I remember when landlines were dodgy and you could pick up your phone and hear another person’s partial conversation over the dial tone.

I remember when we had a dial tone.

I remember when the family size box of Kellogg’s Corn Flakes was $1.99.

I remember eating Kix, Rice Krispies, and corn flakes with a bunch of sugar that never dissolved at the bottom of the bowl. Each scoop had a nice portion of sugar to pair with my bland cereal.

I remember watching the Die Hard movie last Christmas, because it’s a Christmas movie, and noticed a scene revealing gas prices were 74¢ for regular and 77¢ for unleaded in LOS ANGELES.

I remember when I took my first sip of wine as a kid and thought it was the most disgusting thing ever. Now I love wine. The same happened when I first tried beer in my 20s. Disgusting! Now I can appreciate a good beer. Funny how our palate changes.

I remember when the internet was mailed to your home in the form of a free AOL trial CD. We had free internet for a while as we would cancel after 30-60 days and sign up with a new disk.

I remember when I was naïve of the foolery in the world. All I wanted to do was play outside, make mud pies, and sell them for five rocks to friends at my fake bakery.

I remember when I had an imaginary friend. Now I don’t have any friends. Just kidding, I have friends, but my imaginary friend, Stephanie, was better. 😀

I remember when I wanted to grow up, but once I grew up, I wished to be a kid. Let’s be honest, I never actually grew up. I have an adult body with the mind of a 15 year old who acts her age when she needs to. Actually, make that the mind of a 10 year old. I laugh at my own foolery sometimes.

I remember thinking coffee was disgusting. Now I drink it every morning and spike it with a little sumin’ sumin’ once in a while for no other reason than I’m grown and paid for everything in the fridge that sits under the roof I pay for. 😀

I remember BBQs with family lasting all day into the next morning. Great food, music, neighborhood friends would stop by for a plate, wonderful vibe. I remember and cherish those days.

What are some random things you remember that brings back good feelings or laughs?

The Toolbox Fallacy vs Being Unmotivated

You don’t have to be great to start, but you have to start to be great. 

Zig Ziglar

What does the toolbox fallacy mean? Well, you’ve probably fallen into this fallacy without realizing it had a name. The toolbox fallacy is when you disguise your procrastination with the excuse of having a lack of “tools” to get you started. A good example is, “I’ll start working out when I buy a Fitbit,” but you never buy that Fitbit and never workout. You use the excuse of not having that item to deceive yourself into believing you need the Fitbit “tool” in order to start your fitness journey. In reality, you can workout without the Fitbit.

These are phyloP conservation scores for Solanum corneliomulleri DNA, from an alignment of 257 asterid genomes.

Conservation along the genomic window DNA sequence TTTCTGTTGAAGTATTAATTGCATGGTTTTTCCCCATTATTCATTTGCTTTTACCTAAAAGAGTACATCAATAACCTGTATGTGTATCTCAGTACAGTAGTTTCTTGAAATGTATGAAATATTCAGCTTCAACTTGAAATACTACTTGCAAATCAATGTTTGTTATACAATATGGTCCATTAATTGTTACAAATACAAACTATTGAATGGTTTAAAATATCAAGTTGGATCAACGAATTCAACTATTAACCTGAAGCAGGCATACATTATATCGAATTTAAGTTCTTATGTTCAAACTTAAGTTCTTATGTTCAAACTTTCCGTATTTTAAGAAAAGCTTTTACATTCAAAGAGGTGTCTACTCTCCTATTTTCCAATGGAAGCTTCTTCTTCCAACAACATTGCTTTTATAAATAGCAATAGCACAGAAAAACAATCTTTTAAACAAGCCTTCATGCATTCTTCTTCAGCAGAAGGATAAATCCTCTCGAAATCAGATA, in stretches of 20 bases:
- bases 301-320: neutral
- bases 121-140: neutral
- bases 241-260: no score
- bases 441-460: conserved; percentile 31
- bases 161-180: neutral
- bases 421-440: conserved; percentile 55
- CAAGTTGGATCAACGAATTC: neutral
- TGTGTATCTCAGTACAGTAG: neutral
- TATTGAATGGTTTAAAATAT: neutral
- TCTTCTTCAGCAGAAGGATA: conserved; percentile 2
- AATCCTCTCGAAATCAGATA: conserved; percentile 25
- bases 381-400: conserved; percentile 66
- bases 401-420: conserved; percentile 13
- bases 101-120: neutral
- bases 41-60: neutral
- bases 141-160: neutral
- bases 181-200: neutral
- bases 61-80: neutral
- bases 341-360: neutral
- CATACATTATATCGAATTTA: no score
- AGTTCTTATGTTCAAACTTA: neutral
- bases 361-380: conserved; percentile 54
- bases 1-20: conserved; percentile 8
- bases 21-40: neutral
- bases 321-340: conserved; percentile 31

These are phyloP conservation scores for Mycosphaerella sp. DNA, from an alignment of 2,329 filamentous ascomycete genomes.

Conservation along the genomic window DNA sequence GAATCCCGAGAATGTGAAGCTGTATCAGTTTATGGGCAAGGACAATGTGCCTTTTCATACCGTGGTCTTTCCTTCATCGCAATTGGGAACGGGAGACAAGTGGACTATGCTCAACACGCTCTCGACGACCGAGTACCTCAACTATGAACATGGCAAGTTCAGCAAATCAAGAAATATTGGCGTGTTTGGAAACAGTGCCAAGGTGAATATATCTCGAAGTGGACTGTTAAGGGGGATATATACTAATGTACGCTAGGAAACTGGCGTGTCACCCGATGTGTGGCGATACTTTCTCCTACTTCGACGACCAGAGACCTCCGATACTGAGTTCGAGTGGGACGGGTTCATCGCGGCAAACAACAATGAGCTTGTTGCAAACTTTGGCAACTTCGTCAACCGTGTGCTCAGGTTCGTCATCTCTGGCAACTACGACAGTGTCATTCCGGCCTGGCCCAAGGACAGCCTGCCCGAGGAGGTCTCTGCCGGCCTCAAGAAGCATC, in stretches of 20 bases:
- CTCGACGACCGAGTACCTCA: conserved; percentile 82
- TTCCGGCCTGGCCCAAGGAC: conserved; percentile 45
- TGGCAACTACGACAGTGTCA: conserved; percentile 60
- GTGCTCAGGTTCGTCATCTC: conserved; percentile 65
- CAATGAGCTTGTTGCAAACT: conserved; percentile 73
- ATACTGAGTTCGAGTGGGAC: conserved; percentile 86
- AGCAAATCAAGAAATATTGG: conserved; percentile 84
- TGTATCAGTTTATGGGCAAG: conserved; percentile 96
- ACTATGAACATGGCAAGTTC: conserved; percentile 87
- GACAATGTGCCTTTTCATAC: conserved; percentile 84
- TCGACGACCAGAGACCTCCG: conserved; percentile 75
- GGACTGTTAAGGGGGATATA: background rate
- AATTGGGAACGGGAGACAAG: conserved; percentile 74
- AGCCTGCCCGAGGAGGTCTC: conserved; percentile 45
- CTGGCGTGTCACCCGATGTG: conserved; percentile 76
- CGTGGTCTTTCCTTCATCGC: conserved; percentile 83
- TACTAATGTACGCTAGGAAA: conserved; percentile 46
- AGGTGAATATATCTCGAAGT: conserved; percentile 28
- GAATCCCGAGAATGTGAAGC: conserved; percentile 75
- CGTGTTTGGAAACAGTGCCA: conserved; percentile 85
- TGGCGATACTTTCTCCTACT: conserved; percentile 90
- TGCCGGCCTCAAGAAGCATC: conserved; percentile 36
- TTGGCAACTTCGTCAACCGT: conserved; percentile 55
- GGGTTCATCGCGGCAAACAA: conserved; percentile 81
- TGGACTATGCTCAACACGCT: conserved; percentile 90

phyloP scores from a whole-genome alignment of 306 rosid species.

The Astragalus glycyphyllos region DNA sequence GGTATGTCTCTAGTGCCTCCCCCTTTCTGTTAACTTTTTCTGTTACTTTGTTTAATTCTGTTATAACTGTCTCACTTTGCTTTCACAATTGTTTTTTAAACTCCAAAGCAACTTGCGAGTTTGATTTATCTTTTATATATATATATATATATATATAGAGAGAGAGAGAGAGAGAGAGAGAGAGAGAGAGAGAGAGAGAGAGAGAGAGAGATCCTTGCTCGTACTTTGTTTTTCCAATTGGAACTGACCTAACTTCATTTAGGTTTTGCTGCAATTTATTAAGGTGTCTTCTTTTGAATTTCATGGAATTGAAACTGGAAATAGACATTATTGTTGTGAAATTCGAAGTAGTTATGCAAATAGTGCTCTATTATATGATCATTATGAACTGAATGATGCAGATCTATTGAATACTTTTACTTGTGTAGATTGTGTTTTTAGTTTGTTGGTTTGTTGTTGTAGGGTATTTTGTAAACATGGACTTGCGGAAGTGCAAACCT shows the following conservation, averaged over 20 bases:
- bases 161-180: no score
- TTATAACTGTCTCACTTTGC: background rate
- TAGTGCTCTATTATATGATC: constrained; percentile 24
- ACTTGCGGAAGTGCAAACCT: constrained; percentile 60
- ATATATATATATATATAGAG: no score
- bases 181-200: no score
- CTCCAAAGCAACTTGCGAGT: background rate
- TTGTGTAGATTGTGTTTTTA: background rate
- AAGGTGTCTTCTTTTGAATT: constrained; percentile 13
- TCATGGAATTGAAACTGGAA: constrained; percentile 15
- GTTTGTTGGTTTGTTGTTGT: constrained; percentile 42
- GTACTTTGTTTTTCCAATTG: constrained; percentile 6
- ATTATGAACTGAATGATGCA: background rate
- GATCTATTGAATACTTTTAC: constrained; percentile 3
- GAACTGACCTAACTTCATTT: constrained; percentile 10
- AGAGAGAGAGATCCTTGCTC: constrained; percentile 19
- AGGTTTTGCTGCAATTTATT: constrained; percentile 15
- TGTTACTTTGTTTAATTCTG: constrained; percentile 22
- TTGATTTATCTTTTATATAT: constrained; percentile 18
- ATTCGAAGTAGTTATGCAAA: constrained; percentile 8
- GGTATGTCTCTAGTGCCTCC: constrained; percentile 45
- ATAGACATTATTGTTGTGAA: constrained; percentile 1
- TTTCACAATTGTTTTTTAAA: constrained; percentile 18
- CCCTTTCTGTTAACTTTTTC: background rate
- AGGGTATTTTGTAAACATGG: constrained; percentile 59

The idea of “I need X in order to do Y,” is something I catch myself doing. This is easier for me to realize as I equate it to want vs need. When I hit a want vs need moment, I know to stop and think about whether or not I’m impulsively buying something or if I actually need it. Using this thought process for the toolbox fallacy has helped me realize how easy it is to make excuses for minimal things when I can easily complete. Another example of the toolbox fallacy is thinking once you have X, Y will come with ease. Just because you purchased acrylic paints and canvases doesn’t mean you’ll be an expert painter. The work still needs to be done once you get X. I have friends who deceived themselves due to thinking if they bought X, they’d become instant masters in Y. They either gave up or became uninterested as soon as the product arrived.

The toolbox fallacy and being unmotivated are, for me, two different feelings. “I need X in order to do Y” shifts to, “I’ll do it later.” When I’m unmotivated, I can’t gather the physical or mental energy to focus on one task. This results in not having the clarity to get started, knowing what I want to do, and the goal outcome. When I don’t have a clear vision, I become semi-frustrated and unmotivated. 10 percent of the time I complete a goal, whether it’s writing, painting, drawing, etc., I was able to visualize what I wanted to achieve and was physically and mentally ready to do it. It’s rare to have my mental and physical self align perfectly to feel beyond motivated. I usually have one or the other and enough partial focus to achieve my goal. This results in me becoming motivated as I go.